If you are anxious about determining the types of chemicals to use for your pool a great alternative is getting a winter pool kit. These kits have all the chemicals you need to protect your equipment and pool from the elements. Saves bundles over buying the items separately.

Filter Cleaning Chemicals

granular filter cleanerAfter the DE filter grids or Cartridge filter is removed and sprayed clean, you may want to clean the fabric more thoroughly. Avoid using an acid solution or any household cleaners. Use the correct pool filter cleaner designed for your pool filter type.

In addition, if you decide to use a pool filter cleaner during the fall, rinse extra thoroughly, and soak in a large bucket (not the pool!) afterwards to remove any remaining trace of cleanser. Then dry and store for winter, the safest place being inside the filter tank.

Pool Antifreeze

pool-antifreezeIf possible try to avoid using antifreeze in your pool pipes,and never pour it into your pump, filter, heater or chlorinator. Instead, make sure the pipes are emptied out with a high volume air blower.

Filling the pipes with pool antifreeze is expensive, and even though it’s non-toxic, and has little effect on water chemistry, do you really want gallons of propylene glycol in your pool water?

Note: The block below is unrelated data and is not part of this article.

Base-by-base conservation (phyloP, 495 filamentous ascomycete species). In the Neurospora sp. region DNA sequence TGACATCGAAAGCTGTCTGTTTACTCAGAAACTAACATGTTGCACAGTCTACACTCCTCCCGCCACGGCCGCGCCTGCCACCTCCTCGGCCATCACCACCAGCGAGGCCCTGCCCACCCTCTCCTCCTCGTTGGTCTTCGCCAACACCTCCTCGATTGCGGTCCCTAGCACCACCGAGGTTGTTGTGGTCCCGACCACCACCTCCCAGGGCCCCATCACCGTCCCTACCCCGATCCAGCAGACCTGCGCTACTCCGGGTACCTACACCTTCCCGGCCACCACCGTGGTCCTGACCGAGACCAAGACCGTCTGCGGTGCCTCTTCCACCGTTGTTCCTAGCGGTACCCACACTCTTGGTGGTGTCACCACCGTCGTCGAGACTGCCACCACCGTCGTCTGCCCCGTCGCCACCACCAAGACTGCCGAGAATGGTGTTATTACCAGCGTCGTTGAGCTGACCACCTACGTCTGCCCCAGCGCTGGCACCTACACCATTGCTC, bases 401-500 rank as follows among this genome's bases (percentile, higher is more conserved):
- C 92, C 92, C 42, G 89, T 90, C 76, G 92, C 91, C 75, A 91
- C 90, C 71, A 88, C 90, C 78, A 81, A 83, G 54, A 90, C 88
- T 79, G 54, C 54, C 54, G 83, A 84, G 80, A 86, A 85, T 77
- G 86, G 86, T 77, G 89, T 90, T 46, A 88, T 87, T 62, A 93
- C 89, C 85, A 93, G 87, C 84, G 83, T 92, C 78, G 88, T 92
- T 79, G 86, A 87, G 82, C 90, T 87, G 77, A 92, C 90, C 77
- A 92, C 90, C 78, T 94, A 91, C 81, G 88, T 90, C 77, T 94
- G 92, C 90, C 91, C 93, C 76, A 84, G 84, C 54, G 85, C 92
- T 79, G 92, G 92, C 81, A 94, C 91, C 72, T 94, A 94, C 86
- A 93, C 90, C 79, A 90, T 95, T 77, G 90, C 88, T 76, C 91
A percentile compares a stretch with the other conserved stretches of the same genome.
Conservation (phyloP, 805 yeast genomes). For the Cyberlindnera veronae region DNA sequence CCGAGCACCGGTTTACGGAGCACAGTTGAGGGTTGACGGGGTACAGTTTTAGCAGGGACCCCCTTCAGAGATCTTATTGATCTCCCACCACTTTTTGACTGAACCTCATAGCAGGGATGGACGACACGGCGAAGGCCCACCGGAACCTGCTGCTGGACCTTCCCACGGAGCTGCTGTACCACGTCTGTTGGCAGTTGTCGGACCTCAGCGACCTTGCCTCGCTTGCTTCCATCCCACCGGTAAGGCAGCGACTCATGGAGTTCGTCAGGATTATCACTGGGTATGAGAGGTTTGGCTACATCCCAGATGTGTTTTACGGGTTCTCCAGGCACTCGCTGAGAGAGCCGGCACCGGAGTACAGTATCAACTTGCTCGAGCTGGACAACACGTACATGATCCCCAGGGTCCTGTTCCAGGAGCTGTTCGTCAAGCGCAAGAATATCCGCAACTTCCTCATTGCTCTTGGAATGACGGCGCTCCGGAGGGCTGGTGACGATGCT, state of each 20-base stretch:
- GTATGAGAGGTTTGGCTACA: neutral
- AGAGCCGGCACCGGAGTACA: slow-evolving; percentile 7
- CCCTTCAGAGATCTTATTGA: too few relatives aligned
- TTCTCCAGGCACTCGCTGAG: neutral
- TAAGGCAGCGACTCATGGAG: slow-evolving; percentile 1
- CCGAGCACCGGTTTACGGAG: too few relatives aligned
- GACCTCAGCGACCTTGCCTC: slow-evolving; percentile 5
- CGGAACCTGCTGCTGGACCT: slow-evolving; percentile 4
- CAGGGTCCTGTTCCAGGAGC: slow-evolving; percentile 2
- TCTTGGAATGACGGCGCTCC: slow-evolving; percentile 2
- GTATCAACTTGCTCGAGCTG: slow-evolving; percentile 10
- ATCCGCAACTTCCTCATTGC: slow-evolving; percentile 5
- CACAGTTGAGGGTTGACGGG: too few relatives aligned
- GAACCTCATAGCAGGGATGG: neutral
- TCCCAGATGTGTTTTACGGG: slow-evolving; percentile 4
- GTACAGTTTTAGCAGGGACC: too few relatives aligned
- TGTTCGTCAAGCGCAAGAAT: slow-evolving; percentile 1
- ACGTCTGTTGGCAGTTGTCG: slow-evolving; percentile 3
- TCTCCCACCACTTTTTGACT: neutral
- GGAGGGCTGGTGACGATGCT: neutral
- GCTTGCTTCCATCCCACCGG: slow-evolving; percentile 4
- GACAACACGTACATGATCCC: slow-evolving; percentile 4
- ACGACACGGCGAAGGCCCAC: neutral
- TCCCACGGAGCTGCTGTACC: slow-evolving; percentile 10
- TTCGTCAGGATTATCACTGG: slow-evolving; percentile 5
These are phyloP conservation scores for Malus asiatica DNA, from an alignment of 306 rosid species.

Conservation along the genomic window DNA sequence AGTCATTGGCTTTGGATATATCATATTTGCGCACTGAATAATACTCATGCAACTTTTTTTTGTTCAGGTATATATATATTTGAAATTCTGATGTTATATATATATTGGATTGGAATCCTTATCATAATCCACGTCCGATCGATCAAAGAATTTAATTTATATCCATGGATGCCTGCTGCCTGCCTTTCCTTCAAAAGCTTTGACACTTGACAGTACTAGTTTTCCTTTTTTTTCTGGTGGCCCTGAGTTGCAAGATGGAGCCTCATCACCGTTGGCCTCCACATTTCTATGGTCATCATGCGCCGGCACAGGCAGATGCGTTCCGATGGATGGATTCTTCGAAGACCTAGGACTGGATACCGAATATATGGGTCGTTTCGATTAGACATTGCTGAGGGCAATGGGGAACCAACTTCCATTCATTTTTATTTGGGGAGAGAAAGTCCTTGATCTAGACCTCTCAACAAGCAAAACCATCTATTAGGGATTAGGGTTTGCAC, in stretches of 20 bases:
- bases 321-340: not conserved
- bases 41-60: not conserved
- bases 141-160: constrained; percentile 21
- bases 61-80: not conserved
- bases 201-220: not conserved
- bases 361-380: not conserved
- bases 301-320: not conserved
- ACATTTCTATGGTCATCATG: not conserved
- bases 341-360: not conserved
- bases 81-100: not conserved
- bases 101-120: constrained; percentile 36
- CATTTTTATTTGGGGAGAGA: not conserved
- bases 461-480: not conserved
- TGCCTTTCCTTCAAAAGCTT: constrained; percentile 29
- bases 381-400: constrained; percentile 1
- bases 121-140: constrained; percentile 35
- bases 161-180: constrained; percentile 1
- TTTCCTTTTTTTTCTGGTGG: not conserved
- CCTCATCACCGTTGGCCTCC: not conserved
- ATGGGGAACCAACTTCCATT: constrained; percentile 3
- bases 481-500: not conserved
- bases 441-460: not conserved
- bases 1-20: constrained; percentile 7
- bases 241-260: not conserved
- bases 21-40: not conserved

Chlorine-Free Shock

chlorine-free-shock-Using a chlorine–free shock will get rid of impurities in the pool, and won’t disrupt the effectiveness from other winterizing chemicals being applied.

Chlorine pool shock can break apart polymer-based chemicals such as algaecide, knock minerals out of solution, and can etch erode plaster, fade and weaken vinyl finishes; not recommended for winterization.

 

When all is said and done, taking the time to close your pool properly will save a lot of hassle come opening time in the spring. Do the work now to clean the pool and store equipment  safely so it can be used many years to come. Basically, the more tender loving care you put into your pool at closing time, the more it will give back – for years to come!

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Jaquelynn Pettinato
InTheSwim Staff Blogger

 

Aboveground Pool Winterization Accessories
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Winterizing an above ground pool would be easy – if it weren’t for Old Man Winter! Wind, Snow and Ice and will soon be on its way, and for an aboveground pool, these can be particularly troublesome. Make mistakes with … Continue reading